Abra has also judged numerous literary competitions, including the 2021 Sex and Gender Prize (Stringybark Publishing) and the 2020 Valerie Parv Award (Romance Writers of Australia).
In her spare time, Abra enjoys reading, knitting, bushwalking, and good coffee. She’s a passionate Sydney Swans supporter. Her latest book, The Next Big Thing, is now available.
Genre: Contemporary romance
Q1: What is the name of your latest book and what inspired it?
My latest book, The Next Big Thing, comes out in late February and it’s inspired by Sense and Sensibility by Jane Austen and particularly Ang Lee’s marvellous TV adaptation, and the time I spent living in Melbourne while studying. As stories tend to do, the plot deviates from the source material but the themes explored in the novel remain unchanged: love and relationships, independent women in society, and wealth and greed.
Q2: What is a significant way your book has changed since the first draft?
I enjoy reading really widely - there’s nothing I won’t read - but my ‘immediate buy’ authors are Talia Hibbert, Ariana Nash, Sarah J Maas, Rainbow Rowell and Jack Harbon.
Q4: What is your schedule like when you’re writing a book?
When I’m not on a deadline, I usually write for a few hours on a Sunday. Where I can, I’ll write most weeknights but as I work full-time, this isn’t always possible. I’ve become really attuned to my mental fatigue, so if all I want to do after getting home from work is watch YouTube videos and paint my nails, then that’s what I do.
Q5: What advice would you give to a writer working on their first book?
Accept that this might be your first book but not your debut novel. I think I wrote seven or eight novels before More was published. That’s one of the hardest pills to swallow. As much as I love those other novels, I simply wasn’t a strong enough writer to pull them off - but through them, I became better at my craft.
Those ideas never die. You’ll find places to reinvent them. If it’s not working for you, lovingly move on to your next work.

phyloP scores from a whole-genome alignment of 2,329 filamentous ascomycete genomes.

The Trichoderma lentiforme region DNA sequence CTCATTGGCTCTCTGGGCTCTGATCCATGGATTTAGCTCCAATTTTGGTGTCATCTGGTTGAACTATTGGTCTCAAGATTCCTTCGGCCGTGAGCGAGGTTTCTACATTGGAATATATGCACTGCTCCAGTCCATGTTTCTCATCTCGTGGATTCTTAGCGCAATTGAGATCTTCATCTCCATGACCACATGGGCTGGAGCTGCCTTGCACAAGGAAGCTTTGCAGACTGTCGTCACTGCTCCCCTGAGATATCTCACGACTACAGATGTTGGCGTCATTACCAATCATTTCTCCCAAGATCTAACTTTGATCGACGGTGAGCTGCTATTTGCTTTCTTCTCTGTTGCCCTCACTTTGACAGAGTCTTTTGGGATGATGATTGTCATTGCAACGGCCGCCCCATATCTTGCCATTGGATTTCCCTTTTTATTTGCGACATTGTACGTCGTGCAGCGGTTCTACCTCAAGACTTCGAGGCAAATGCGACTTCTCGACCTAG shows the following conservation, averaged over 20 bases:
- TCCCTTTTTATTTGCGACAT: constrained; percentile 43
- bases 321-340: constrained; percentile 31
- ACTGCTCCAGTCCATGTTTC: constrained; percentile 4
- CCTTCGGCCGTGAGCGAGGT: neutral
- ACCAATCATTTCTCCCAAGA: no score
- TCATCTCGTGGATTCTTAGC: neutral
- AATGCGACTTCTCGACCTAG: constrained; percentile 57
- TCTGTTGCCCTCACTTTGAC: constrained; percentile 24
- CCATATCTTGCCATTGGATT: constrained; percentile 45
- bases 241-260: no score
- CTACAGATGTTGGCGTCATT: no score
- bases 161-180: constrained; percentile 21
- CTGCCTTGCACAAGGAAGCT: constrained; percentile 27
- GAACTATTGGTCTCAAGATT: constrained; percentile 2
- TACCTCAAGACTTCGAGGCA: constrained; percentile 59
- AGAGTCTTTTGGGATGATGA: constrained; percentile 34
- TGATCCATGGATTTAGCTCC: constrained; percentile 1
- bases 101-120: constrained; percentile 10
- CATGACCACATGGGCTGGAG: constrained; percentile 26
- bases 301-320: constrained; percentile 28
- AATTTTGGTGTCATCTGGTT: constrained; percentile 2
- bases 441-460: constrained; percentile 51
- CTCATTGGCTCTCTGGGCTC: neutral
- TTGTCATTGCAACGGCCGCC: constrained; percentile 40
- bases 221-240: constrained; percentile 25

Q6: What is the best writing advice you have ever heard?
Write what you love. For a long time, I struggled in a genre that didn’t work for me when all I wanted to do was write romance. I switched back to writing romance, and I haven’t stopped and I’m so much happier in my creative process.
Q7: How do you celebrate when you finish your book?
Usually, I go on a hike! When I finished More, I climbed Mt Ainslie - a beautiful mountain in the middle of Canberra, where the book is set. With The Next Big Thing, I climbed one of my favourite tracks just outside of Canberra: Square Rock.
Q8: What do you think is the best way to improve writing skills?
Read widely. Listen to audiobooks. Enjoy them and then dissect them; why do they work or why don’t they work?
Q9: What are you working on now?
At the moment, I’m working on a Christmas road trip novel set in Australia. It’s still early stages but I’m excited.
Q10: What are you currently reading?
I just finished The Wicked King by Holly Black and now I’m reading Accidental Honeymoon by Miranda Mcleod. It’s an LGBTQI+ fake marriage romance that feels like biting into a warm cinnamon donut.To find out more about Abra Pressler, check out the social media links below:
The Next Big Thing is now available in paperback and ebook.
Opposites attract in this Sense
and Sensibility adaptation about second chances, community, and
very, very good coffee.
As a single mother, Ana Woods knows what it’s like to lose everything. That’s why she started Grace House, a not-for-profit helping vulnerable people find security again. At Grace House, A person’s past is left at the door. There’s no judgement. But when her daughter’s father reappears after four long years, she appreciates just how hard it is to let go of the past.
In pursuit of his passion, aspiring musician Jordan Templeton gave up everything – including ties to his affluent family name. With his bank account now lower than his age, a part-time job at Spencer Lane Cafe is supposed to be a fresh start. Until it lands him in hospital and a referral to Grace House.
Ana knows she can help Jordan if he’ll let her in. Jordan knows the moment he does, he’ll cross a line. His boss has made it clear he’s not to mess with the café regulars, and he’s technically Ana’s client. What’s worse is that Ana’s gorgeous.
Successful, independent, and frightening in an incredibly attractive way. As Ana and Jordan grow closer, the lines between personal and professional begin to blur.
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